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dot_clear.gifWe sure hope this page answers any restoration questions you have concerning old gas pumps. Please be ready to spend a lot of time to restore your pump.

dot_clear.gifRestoring old gas pumps is a lot harder than you would imagine. In the following paragraphs we will highlight our restoration of old gas pumps.
dot_clear.gifFirst, we strip the pump. The whole gas pump is taken apart piece by piece, labeled and bagged. The actual pumping mechanism and motor
are discarded. They are
taken out to lighten the collectible gas pump.
dot_clear.gifSecond, we take all the parts with paint or rust to the sandblaster. (Be careful with your choice of sandblaster because you don't want your pump panels warped.) The panels and frame are blasted to the bare metal. (Remove all stickers and grease before delivering to the sandblaster.) Somet
imes we remove all paint using paint remover and a DA Sander.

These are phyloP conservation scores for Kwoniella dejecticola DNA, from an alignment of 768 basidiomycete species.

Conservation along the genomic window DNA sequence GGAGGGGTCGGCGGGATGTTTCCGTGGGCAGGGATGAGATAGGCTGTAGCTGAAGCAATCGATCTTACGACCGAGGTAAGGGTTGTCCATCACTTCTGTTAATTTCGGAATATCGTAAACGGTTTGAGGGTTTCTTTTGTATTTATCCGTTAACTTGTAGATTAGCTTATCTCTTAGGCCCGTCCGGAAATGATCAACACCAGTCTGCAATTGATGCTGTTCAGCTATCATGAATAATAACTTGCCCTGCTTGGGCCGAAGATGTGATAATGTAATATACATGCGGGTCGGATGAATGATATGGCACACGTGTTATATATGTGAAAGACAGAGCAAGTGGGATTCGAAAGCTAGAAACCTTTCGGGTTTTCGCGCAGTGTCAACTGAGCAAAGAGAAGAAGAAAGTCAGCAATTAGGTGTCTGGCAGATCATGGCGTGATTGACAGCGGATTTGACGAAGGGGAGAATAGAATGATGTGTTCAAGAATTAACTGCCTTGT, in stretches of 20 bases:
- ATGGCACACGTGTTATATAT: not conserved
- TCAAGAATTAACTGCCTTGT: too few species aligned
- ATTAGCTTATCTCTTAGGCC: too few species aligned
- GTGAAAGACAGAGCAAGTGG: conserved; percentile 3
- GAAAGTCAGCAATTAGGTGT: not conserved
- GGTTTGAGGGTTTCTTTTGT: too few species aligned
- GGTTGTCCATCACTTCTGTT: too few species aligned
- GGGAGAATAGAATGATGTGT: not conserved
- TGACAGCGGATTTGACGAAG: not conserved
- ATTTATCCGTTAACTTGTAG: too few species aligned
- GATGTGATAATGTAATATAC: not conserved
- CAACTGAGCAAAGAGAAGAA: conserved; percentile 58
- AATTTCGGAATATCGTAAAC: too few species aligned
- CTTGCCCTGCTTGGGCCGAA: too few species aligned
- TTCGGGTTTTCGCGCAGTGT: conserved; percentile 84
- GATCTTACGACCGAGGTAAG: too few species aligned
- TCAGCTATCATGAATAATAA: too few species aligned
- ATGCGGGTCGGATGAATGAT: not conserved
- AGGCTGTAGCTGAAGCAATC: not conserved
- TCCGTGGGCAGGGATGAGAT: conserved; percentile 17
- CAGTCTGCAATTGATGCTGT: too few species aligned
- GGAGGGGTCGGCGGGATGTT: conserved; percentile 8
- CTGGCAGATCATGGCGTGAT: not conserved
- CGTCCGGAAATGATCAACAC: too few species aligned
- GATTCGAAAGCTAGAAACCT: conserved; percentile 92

dot_clear.gifThird, take all the stainless steel parts and buff them to a luster. We polish all the chrome pieces and porcelain.
dot_clear.gifFourth, the computers are cleaned up and lubricated well.

dot_clear.gifFifth, we take the paintable parts and sand, clean and paint them. Be sure to use expensive, high quality primer and paint. It's best to add a hardener (catalyst) for durability and shine. The frame is painted a gray color.
dot_clear.gifUsually a restoration will take at least forty hours usually 80 hours from start to finish.

dot_clear.gifTry to start with a complete pump that is in pretty good condition. That is ideal but not
always realistic.

Good Luck with your Project!!!

Send us a before and after photo

email link

Send us an email ron@gaspumpguys.com


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